Lessons in Humility and Forgiveness

Matthew 5:20-26
2 Cor 3:15–4:1.3-6 / Ps 85:9-14

. . . leave your gift there at the altar, go first and be reconciled with your brother, and then come back and offer your gift.
(Matthew 5:23-24)

Lord, I bring my case to Your altar,
Pray, how does one love his enemy?
Despite his faults, love him no matter,
Forgiveness is the best remedy.

Jesus said, “Unless your righteousness exceeds that of the scribes and Pharisees, you will not enter the kingdom of heaven. “You have heard that it was said to your ancestors, `You shall not kill; and whoever kills shall be liable to judgment.’ But I say to you that every one who is angry with his brother shall be liable to judgment; whoever insults his brother shall be liable to the council, and whoever says, `You fool!’ shall be liable to fiery Gehenna. So if you bring your gift to the altar, and there recall that your brother has something against you, leave your gift there at the altar, go first and be reconciled with your brother, and then come and offer your gift. Settle with your opponent quickly while you are going with him to court, lest your accuser hand you over to the judge, and the judge to the guard, and you be put in prison; truly, I say to you, you will never get out till you have paid the last penny.”


Anger, if not controlled, can lead to a killing — if not of the body, then of the soul. Only in extreme cases –- as in the defilement of the temple by money-changers — is anger justified to rectify a wrong. But uttering words of insult, such as ‘imbecile’ or ‘fool’ against another will make one liable for judgment, because insulting words always arouse anger. On the other hand, kind words always tend to diffuse a tense or volatile situation.

Indeed it is a wise and prudent man who can hold his tongue and temper when he is unfairly provoked. In an intimate sharing on humility and forgiveness, two brothers in our community gave witness to the power of these two virtues during a breakfast fellowship. Bro. Uly related how his direct superior in the drug distribution company where he was employed barged into his office one day to criticize the performance of his sales network. He said he could have retaliated in kind because the unjust accusation came from a brash VP who was obviously uninformed about the situation in the field. Instead, Bro. Uly calmly explained the factors behind the low figures, which were beyond his team’s control, and cited their over-all production, which was actually higher than the industry standard. Fortunately, he said, he was well-prepared, and showed the complete data and charts to back up his position. His boss later sent him a text message apologizing for his rude behaviour.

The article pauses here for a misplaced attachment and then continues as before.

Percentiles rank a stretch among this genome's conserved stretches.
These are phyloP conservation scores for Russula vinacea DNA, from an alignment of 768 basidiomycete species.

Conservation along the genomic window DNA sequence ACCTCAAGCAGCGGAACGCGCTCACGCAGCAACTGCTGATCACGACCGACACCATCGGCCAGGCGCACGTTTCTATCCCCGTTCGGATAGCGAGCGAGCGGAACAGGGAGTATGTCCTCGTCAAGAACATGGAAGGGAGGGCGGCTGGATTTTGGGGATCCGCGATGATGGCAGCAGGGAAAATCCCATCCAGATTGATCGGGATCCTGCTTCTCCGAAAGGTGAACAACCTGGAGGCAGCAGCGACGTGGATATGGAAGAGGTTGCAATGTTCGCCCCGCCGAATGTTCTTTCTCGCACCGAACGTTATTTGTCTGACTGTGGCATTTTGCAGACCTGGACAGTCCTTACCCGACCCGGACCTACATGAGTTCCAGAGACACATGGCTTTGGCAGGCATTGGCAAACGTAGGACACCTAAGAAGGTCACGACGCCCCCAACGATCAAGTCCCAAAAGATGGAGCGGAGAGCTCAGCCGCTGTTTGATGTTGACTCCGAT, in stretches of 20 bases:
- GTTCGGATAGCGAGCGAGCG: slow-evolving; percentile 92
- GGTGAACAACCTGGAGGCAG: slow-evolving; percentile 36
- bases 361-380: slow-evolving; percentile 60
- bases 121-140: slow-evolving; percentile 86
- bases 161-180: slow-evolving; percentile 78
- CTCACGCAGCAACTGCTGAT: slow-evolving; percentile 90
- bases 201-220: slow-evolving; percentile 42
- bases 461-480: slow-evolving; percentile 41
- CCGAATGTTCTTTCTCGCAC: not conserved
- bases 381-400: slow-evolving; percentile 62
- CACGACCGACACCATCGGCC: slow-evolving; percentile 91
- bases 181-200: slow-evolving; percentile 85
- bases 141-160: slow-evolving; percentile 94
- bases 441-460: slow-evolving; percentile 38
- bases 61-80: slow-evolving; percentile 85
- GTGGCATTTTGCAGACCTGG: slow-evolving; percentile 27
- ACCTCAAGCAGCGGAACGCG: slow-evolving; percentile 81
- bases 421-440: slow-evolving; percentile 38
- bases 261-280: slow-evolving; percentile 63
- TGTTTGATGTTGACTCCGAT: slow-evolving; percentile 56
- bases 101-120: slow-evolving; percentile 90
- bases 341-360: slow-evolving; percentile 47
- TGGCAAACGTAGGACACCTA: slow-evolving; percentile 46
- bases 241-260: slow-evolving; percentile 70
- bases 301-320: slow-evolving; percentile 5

Bro. Rene shared his own experience in his small canteen business. They were five concessionaires in a new school who had agreed to keep their snack and lunch items at the same selling prices to avoid cutthroat competition. All of them had become friends, but after only a few days of operation, one of the concessionaires decided to sell his foodstuffs at much lower prices, and the others could only wonder whatever happened to their previous unwritten agreement. Unable to foresee any profit from this development, Bro. Rene decided to close shop, informing the school of his decision. He knew that the errant concessionaire was only waiting to take over his stall, but when he saw the latter, he showed no rancour, but instead shook his hand and wished him well. Shortly afterwards, Bro. Rene received an offer to open a much bigger canteen in another school. He said this must have been the Lord’s way of opening another door to His forgiving servant.

You forgave the guilt of Your people, pardoned all our sins. (Ps 85:3) Amen.

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